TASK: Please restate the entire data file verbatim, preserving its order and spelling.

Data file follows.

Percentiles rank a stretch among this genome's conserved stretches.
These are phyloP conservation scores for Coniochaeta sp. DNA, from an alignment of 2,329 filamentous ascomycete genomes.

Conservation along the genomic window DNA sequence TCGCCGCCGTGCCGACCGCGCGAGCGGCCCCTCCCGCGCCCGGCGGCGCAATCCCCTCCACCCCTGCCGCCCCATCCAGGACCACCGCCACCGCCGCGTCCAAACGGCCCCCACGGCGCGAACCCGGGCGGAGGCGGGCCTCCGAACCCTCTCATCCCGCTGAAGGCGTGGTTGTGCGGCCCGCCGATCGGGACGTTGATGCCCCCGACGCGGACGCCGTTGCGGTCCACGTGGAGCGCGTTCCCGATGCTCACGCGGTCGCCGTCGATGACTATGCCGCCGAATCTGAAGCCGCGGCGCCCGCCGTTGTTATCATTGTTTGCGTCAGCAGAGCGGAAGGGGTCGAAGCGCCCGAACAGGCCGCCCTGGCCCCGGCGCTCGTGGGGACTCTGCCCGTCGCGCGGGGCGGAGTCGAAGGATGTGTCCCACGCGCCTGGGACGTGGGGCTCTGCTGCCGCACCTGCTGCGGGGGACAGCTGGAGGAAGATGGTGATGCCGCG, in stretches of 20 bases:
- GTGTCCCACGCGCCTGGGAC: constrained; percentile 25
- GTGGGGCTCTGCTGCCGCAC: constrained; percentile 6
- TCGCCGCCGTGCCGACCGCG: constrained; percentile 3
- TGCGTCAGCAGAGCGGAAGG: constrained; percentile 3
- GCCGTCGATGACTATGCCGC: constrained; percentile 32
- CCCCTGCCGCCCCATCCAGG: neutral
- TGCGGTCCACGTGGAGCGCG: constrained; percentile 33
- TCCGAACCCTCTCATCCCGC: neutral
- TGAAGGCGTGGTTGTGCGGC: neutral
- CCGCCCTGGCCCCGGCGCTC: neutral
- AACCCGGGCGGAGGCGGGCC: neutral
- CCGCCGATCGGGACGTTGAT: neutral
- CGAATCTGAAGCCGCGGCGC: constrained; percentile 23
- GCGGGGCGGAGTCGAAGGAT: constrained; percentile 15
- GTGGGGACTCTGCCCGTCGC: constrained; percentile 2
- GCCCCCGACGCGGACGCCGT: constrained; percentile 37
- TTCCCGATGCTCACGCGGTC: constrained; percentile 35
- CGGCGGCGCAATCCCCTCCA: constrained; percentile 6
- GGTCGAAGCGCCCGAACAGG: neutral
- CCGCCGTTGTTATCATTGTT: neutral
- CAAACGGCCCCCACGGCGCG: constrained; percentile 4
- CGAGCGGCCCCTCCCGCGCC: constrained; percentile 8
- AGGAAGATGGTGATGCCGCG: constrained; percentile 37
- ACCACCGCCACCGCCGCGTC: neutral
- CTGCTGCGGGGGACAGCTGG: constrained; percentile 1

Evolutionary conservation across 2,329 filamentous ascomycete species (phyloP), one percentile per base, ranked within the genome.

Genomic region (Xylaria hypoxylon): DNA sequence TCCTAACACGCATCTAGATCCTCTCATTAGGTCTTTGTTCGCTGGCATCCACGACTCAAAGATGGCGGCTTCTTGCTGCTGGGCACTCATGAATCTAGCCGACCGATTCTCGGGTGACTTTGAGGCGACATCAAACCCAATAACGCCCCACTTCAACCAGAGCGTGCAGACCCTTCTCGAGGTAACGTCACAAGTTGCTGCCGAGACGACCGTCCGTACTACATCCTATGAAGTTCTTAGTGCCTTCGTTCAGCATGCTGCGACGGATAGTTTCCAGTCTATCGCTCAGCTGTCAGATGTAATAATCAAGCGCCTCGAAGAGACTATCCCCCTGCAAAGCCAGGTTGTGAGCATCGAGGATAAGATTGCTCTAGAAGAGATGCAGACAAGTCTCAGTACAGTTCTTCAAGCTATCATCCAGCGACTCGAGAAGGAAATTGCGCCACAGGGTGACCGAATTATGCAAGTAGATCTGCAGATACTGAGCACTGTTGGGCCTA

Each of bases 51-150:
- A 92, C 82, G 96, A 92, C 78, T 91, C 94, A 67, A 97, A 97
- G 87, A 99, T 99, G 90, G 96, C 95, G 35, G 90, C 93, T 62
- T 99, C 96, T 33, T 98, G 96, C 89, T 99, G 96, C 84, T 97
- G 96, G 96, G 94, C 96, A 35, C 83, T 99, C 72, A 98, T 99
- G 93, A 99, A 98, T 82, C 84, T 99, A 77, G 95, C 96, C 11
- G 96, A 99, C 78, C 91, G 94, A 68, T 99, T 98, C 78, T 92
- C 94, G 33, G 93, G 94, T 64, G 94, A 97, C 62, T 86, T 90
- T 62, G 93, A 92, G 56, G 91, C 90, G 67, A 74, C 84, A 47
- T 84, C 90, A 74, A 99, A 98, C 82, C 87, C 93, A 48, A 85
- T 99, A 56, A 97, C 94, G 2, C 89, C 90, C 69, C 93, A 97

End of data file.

Percentiles rank a stretch among this genome's conserved stretches.
These are phyloP conservation scores for Coniochaeta sp. DNA, from an alignment of 2,329 filamentous ascomycete genomes.

Conservation along the genomic window DNA sequence TCGCCGCCGTGCCGACCGCGCGAGCGGCCCCTCCCGCGCCCGGCGGCGCAATCCCCTCCACCCCTGCCGCCCCATCCAGGACCACCGCCACCGCCGCGTCCAAACGGCCCCCACGGCGCGAACCCGGGCGGAGGCGGGCCTCCGAACCCTCTCATCCCGCTGAAGGCGTGGTTGTGCGGCCCGCCGATCGGGACGTTGATGCCCCCGACGCGGACGCCGTTGCGGTCCACGTGGAGCGCGTTCCCGATGCTCACGCGGTCGCCGTCGATGACTATGCCGCCGAATCTGAAGCCGCGGCGCCCGCCGTTGTTATCATTGTTTGCGTCAGCAGAGCGGAAGGGGTCGAAGCGCCCGAACAGGCCGCCCTGGCCCCGGCGCTCGTGGGGACTCTGCCCGTCGCGCGGGGCGGAGTCGAAGGATGTGTCCCACGCGCCTGGGACGTGGGGCTCTGCTGCCGCACCTGCTGCGGGGGACAGCTGGAGGAAGATGGTGATGCCGCG, in stretches of 20 bases:
- GTGTCCCACGCGCCTGGGAC: constrained; percentile 25
- GTGGGGCTCTGCTGCCGCAC: constrained; percentile 6
- TCGCCGCCGTGCCGACCGCG: constrained; percentile 3
- TGCGTCAGCAGAGCGGAAGG: constrained; percentile 3
- GCCGTCGATGACTATGCCGC: constrained; percentile 32
- CCCCTGCCGCCCCATCCAGG: neutral
- TGCGGTCCACGTGGAGCGCG: constrained; percentile 33
- TCCGAACCCTCTCATCCCGC: neutral
- TGAAGGCGTGGTTGTGCGGC: neutral
- CCGCCCTGGCCCCGGCGCTC: neutral
- AACCCGGGCGGAGGCGGGCC: neutral
- CCGCCGATCGGGACGTTGAT: neutral
- CGAATCTGAAGCCGCGGCGC: constrained; percentile 23
- GCGGGGCGGAGTCGAAGGAT: constrained; percentile 15
- GTGGGGACTCTGCCCGTCGC: constrained; percentile 2
- GCCCCCGACGCGGACGCCGT: constrained; percentile 37
- TTCCCGATGCTCACGCGGTC: constrained; percentile 35
- CGGCGGCGCAATCCCCTCCA: constrained; percentile 6
- GGTCGAAGCGCCCGAACAGG: neutral
- CCGCCGTTGTTATCATTGTT: neutral
- CAAACGGCCCCCACGGCGCG: constrained; percentile 4
- CGAGCGGCCCCTCCCGCGCC: constrained; percentile 8
- AGGAAGATGGTGATGCCGCG: constrained; percentile 37
- ACCACCGCCACCGCCGCGTC: neutral
- CTGCTGCGGGGGACAGCTGG: constrained; percentile 1

Evolutionary conservation across 2,329 filamentous ascomycete species (phyloP), one percentile per base, ranked within the genome.

Genomic region (Xylaria hypoxylon): DNA sequence TCCTAACACGCATCTAGATCCTCTCATTAGGTCTTTGTTCGCTGGCATCCACGACTCAAAGATGGCGGCTTCTTGCTGCTGGGCACTCATGAATCTAGCCGACCGATTCTCGGGTGACTTTGAGGCGACATCAAACCCAATAACGCCCCACTTCAACCAGAGCGTGCAGACCCTTCTCGAGGTAACGTCACAAGTTGCTGCCGAGACGACCGTCCGTACTACATCCTATGAAGTTCTTAGTGCCTTCGTTCAGCATGCTGCGACGGATAGTTTCCAGTCTATCGCTCAGCTGTCAGATGTAATAATCAAGCGCCTCGAAGAGACTATCCCCCTGCAAAGCCAGGTTGTGAGCATCGAGGATAAGATTGCTCTAGAAGAGATGCAGACAAGTCTCAGTACAGTTCTTCAAGCTATCATCCAGCGACTCGAGAAGGAAATTGCGCCACAGGGTGACCGAATTATGCAAGTAGATCTGCAGATACTGAGCACTGTTGGGCCTA

Each of bases 51-150:
- A 92, C 82, G 96, A 92, C 78, T 91, C 94, A 67, A 97, A 97
- G 87, A 99, T 99, G 90, G 96, C 95, G 35, G 90, C 93, T 62
- T 99, C 96, T 33, T 98, G 96, C 89, T 99, G 96, C 84, T 97
- G 96, G 96, G 94, C 96, A 35, C 83, T 99, C 72, A 98, T 99
- G 93, A 99, A 98, T 82, C 84, T 99, A 77, G 95, C 96, C 11
- G 96, A 99, C 78, C 91, G 94, A 68, T 99, T 98, C 78, T 92
- C 94, G 33, G 93, G 94, T 64, G 94, A 97, C 62, T 86, T 90
- T 62, G 93, A 92, G 56, G 91, C 90, G 67, A 74, C 84, A 47
- T 84, C 90, A 74, A 99, A 98, C 82, C 87, C 93, A 48, A 85
- T 99, A 56, A 97, C 94, G 2, C 89, C 90, C 69, C 93, A 97